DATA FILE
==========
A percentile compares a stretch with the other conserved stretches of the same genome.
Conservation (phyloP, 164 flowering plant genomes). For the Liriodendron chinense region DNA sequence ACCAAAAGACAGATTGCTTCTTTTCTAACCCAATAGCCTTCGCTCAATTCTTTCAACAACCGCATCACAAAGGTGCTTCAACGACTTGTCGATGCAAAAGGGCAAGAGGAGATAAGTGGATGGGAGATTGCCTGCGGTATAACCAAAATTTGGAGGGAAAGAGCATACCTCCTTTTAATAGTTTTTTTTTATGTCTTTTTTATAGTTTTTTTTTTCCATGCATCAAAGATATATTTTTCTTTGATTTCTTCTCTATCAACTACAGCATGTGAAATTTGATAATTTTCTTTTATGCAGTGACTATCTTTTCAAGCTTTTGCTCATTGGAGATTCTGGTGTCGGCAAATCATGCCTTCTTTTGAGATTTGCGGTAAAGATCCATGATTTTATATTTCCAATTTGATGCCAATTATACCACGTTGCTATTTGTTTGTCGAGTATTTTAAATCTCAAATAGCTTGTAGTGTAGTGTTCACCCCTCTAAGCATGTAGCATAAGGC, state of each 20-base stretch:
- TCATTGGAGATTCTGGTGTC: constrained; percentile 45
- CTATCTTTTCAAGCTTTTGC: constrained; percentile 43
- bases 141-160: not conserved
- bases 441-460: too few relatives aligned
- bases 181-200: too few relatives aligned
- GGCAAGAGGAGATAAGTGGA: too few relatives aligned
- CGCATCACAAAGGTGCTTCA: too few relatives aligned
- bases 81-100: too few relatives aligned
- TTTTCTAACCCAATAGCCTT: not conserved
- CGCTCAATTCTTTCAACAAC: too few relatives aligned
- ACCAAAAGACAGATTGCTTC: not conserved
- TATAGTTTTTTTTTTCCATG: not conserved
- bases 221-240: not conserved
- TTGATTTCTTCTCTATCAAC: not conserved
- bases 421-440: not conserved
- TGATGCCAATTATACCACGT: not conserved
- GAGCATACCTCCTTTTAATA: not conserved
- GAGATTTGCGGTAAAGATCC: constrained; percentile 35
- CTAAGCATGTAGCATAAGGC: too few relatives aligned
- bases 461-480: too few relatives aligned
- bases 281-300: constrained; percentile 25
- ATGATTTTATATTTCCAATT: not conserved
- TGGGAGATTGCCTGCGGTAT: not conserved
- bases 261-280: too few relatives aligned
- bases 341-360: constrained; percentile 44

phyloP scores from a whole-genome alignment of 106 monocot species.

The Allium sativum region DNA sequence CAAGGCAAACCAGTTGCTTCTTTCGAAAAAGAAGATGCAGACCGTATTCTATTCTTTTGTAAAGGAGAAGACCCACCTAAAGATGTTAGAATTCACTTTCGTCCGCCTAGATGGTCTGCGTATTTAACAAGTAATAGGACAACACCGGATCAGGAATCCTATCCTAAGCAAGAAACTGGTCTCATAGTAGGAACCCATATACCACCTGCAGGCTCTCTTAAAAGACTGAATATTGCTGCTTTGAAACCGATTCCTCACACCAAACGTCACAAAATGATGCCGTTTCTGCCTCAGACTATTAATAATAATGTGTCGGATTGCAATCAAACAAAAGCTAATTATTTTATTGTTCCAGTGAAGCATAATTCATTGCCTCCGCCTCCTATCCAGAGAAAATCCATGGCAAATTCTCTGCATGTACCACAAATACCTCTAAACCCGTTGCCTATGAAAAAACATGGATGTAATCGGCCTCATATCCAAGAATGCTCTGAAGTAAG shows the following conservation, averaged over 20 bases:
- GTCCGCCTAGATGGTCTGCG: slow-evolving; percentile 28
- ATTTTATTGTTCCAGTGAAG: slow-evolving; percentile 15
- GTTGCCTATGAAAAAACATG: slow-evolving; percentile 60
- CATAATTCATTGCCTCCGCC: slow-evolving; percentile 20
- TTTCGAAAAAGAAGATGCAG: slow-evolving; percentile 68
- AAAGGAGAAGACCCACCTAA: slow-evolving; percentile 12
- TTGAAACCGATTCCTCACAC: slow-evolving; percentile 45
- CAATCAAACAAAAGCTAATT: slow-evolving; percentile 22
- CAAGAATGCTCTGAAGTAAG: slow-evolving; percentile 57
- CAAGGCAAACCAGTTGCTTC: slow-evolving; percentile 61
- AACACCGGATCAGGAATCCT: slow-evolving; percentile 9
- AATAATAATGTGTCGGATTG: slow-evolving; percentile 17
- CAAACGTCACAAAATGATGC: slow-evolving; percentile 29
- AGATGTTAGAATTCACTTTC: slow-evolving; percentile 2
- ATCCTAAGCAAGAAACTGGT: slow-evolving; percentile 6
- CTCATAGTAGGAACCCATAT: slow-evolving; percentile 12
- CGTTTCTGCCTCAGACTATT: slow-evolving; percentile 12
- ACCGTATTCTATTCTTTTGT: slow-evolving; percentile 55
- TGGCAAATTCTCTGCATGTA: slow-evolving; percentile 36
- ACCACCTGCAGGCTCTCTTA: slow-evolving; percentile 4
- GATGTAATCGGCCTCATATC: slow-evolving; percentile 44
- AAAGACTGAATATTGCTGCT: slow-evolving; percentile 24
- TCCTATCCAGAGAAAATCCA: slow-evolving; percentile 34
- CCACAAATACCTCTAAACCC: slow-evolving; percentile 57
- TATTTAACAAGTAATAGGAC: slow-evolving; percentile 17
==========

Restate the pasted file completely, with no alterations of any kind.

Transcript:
A percentile compares a stretch with the other conserved stretches of the same genome.
Conservation (phyloP, 164 flowering plant genomes). For the Liriodendron chinense region DNA sequence ACCAAAAGACAGATTGCTTCTTTTCTAACCCAATAGCCTTCGCTCAATTCTTTCAACAACCGCATCACAAAGGTGCTTCAACGACTTGTCGATGCAAAAGGGCAAGAGGAGATAAGTGGATGGGAGATTGCCTGCGGTATAACCAAAATTTGGAGGGAAAGAGCATACCTCCTTTTAATAGTTTTTTTTTATGTCTTTTTTATAGTTTTTTTTTTCCATGCATCAAAGATATATTTTTCTTTGATTTCTTCTCTATCAACTACAGCATGTGAAATTTGATAATTTTCTTTTATGCAGTGACTATCTTTTCAAGCTTTTGCTCATTGGAGATTCTGGTGTCGGCAAATCATGCCTTCTTTTGAGATTTGCGGTAAAGATCCATGATTTTATATTTCCAATTTGATGCCAATTATACCACGTTGCTATTTGTTTGTCGAGTATTTTAAATCTCAAATAGCTTGTAGTGTAGTGTTCACCCCTCTAAGCATGTAGCATAAGGC, state of each 20-base stretch:
- TCATTGGAGATTCTGGTGTC: constrained; percentile 45
- CTATCTTTTCAAGCTTTTGC: constrained; percentile 43
- bases 141-160: not conserved
- bases 441-460: too few relatives aligned
- bases 181-200: too few relatives aligned
- GGCAAGAGGAGATAAGTGGA: too few relatives aligned
- CGCATCACAAAGGTGCTTCA: too few relatives aligned
- bases 81-100: too few relatives aligned
- TTTTCTAACCCAATAGCCTT: not conserved
- CGCTCAATTCTTTCAACAAC: too few relatives aligned
- ACCAAAAGACAGATTGCTTC: not conserved
- TATAGTTTTTTTTTTCCATG: not conserved
- bases 221-240: not conserved
- TTGATTTCTTCTCTATCAAC: not conserved
- bases 421-440: not conserved
- TGATGCCAATTATACCACGT: not conserved
- GAGCATACCTCCTTTTAATA: not conserved
- GAGATTTGCGGTAAAGATCC: constrained; percentile 35
- CTAAGCATGTAGCATAAGGC: too few relatives aligned
- bases 461-480: too few relatives aligned
- bases 281-300: constrained; percentile 25
- ATGATTTTATATTTCCAATT: not conserved
- TGGGAGATTGCCTGCGGTAT: not conserved
- bases 261-280: too few relatives aligned
- bases 341-360: constrained; percentile 44

phyloP scores from a whole-genome alignment of 106 monocot species.

The Allium sativum region DNA sequence CAAGGCAAACCAGTTGCTTCTTTCGAAAAAGAAGATGCAGACCGTATTCTATTCTTTTGTAAAGGAGAAGACCCACCTAAAGATGTTAGAATTCACTTTCGTCCGCCTAGATGGTCTGCGTATTTAACAAGTAATAGGACAACACCGGATCAGGAATCCTATCCTAAGCAAGAAACTGGTCTCATAGTAGGAACCCATATACCACCTGCAGGCTCTCTTAAAAGACTGAATATTGCTGCTTTGAAACCGATTCCTCACACCAAACGTCACAAAATGATGCCGTTTCTGCCTCAGACTATTAATAATAATGTGTCGGATTGCAATCAAACAAAAGCTAATTATTTTATTGTTCCAGTGAAGCATAATTCATTGCCTCCGCCTCCTATCCAGAGAAAATCCATGGCAAATTCTCTGCATGTACCACAAATACCTCTAAACCCGTTGCCTATGAAAAAACATGGATGTAATCGGCCTCATATCCAAGAATGCTCTGAAGTAAG shows the following conservation, averaged over 20 bases:
- GTCCGCCTAGATGGTCTGCG: slow-evolving; percentile 28
- ATTTTATTGTTCCAGTGAAG: slow-evolving; percentile 15
- GTTGCCTATGAAAAAACATG: slow-evolving; percentile 60
- CATAATTCATTGCCTCCGCC: slow-evolving; percentile 20
- TTTCGAAAAAGAAGATGCAG: slow-evolving; percentile 68
- AAAGGAGAAGACCCACCTAA: slow-evolving; percentile 12
- TTGAAACCGATTCCTCACAC: slow-evolving; percentile 45
- CAATCAAACAAAAGCTAATT: slow-evolving; percentile 22
- CAAGAATGCTCTGAAGTAAG: slow-evolving; percentile 57
- CAAGGCAAACCAGTTGCTTC: slow-evolving; percentile 61
- AACACCGGATCAGGAATCCT: slow-evolving; percentile 9
- AATAATAATGTGTCGGATTG: slow-evolving; percentile 17
- CAAACGTCACAAAATGATGC: slow-evolving; percentile 29
- AGATGTTAGAATTCACTTTC: slow-evolving; percentile 2
- ATCCTAAGCAAGAAACTGGT: slow-evolving; percentile 6
- CTCATAGTAGGAACCCATAT: slow-evolving; percentile 12
- CGTTTCTGCCTCAGACTATT: slow-evolving; percentile 12
- ACCGTATTCTATTCTTTTGT: slow-evolving; percentile 55
- TGGCAAATTCTCTGCATGTA: slow-evolving; percentile 36
- ACCACCTGCAGGCTCTCTTA: slow-evolving; percentile 4
- GATGTAATCGGCCTCATATC: slow-evolving; percentile 44
- AAAGACTGAATATTGCTGCT: slow-evolving; percentile 24
- TCCTATCCAGAGAAAATCCA: slow-evolving; percentile 34
- CCACAAATACCTCTAAACCC: slow-evolving; percentile 57
- TATTTAACAAGTAATAGGAC: slow-evolving; percentile 17